Sunday, August 17, 2008

The Best Idea Yet

Buried in the middle of George Will's latest column regarding John McCain's inadequacies, was the following gem;

"No officer of any corporation receiving a federal subsidy, broadly defined, can be paid more than the highest federal civil servant ($124,010 for a GS-15)."

I've heard of salary caps before, but I'd never heard of tying subsidised corporate salaries to civil servant salaries. This is an idea that Mr. Will says John McCain has "expressed sympathy" for, although I've found no specific quote.

Something like this would put a huge roadblock in the path of the government gravy train. Of coarse, they'll find ways around it, over time, but this seems like a good place to start a fight against the general level of corruption in Washington. The key is keeping it to corporations receiving subsidies. Let the corporations and small businesses make as much as they can. This point will be especially important in the upcoming environmental battles sure to begin next spring, regardless of who wins what in November.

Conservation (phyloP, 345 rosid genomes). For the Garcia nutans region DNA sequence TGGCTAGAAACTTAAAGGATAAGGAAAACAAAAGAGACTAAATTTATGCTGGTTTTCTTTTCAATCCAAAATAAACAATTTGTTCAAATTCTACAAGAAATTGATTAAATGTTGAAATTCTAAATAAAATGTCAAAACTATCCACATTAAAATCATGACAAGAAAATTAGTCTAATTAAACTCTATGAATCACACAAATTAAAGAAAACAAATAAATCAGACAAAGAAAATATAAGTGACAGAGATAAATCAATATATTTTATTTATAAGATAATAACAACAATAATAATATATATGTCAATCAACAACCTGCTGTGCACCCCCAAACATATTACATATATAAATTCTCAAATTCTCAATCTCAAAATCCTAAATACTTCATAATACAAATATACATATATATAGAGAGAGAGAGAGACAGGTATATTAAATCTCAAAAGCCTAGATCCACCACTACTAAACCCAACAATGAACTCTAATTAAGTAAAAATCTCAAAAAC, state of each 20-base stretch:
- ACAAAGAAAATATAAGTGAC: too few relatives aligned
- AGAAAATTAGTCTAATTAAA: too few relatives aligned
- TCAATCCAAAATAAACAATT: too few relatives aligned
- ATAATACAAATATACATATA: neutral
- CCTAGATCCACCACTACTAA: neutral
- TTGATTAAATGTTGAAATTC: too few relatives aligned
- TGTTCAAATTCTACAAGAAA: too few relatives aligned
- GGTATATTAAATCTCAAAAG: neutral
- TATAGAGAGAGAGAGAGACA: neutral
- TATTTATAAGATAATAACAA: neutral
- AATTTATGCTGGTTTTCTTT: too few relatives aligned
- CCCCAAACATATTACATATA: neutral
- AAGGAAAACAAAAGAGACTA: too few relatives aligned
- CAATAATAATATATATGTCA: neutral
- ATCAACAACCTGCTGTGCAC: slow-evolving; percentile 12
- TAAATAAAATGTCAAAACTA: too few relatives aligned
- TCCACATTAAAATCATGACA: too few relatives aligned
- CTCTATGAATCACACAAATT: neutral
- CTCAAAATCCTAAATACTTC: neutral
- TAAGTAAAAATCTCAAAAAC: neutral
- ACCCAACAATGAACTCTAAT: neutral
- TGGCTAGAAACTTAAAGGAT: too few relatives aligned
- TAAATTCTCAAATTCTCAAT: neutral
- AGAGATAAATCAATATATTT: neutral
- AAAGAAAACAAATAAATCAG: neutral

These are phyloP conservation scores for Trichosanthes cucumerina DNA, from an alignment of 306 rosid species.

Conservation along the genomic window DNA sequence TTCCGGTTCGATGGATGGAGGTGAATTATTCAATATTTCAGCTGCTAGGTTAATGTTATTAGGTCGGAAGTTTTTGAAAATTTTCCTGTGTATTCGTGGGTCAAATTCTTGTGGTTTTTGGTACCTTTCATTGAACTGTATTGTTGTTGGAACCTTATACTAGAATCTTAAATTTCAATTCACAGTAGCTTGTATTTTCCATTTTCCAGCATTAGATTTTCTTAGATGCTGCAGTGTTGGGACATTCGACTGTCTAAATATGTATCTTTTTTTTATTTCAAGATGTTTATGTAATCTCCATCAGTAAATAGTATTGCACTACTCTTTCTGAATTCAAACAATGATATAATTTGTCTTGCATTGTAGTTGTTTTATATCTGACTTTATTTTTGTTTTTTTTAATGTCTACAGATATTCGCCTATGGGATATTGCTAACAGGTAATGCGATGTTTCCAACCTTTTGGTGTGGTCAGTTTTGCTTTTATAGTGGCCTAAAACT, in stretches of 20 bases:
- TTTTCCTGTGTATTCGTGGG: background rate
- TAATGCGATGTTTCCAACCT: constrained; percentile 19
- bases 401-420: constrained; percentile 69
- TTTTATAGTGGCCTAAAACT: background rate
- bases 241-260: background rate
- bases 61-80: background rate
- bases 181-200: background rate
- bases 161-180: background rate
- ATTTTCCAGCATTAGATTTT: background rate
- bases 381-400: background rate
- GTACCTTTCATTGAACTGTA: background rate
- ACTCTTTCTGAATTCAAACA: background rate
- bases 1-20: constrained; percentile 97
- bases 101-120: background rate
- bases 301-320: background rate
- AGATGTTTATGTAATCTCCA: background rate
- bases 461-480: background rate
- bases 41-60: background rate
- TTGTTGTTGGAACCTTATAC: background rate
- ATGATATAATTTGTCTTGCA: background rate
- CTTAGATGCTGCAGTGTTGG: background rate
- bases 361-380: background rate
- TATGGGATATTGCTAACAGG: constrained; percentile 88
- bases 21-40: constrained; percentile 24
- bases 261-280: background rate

With both sides talking about a move away from our oil based economy and into renewable energy, the forces of the status qua are already planning their next assault on the taxpayers. The public/private partnerships often touted by Democratic candidates and big government conservatives (oxymoron) open the door to all manner of corruption. Keeping the multi-national corporations, and other masters of K Street, out of the equation while allowing the independent inventors and small cap corporations to team-up is the key to doing things right.

The big problem with all this is how to get it past the current set of players. If both presidential candidates were to make something like this a major part of their campaigns, then it could serve as a mandate. Barring that, perhaps we here in Nevada could pass some state laws to this effect, as we will no doubt play a role in any solar power or wind power deals.

1 comment:

Anonymous said...

Public private partnerships and non-profits who get taxpayer subsidies are the scariest organizations ever. Lots of ways to hide things from the public who is paying.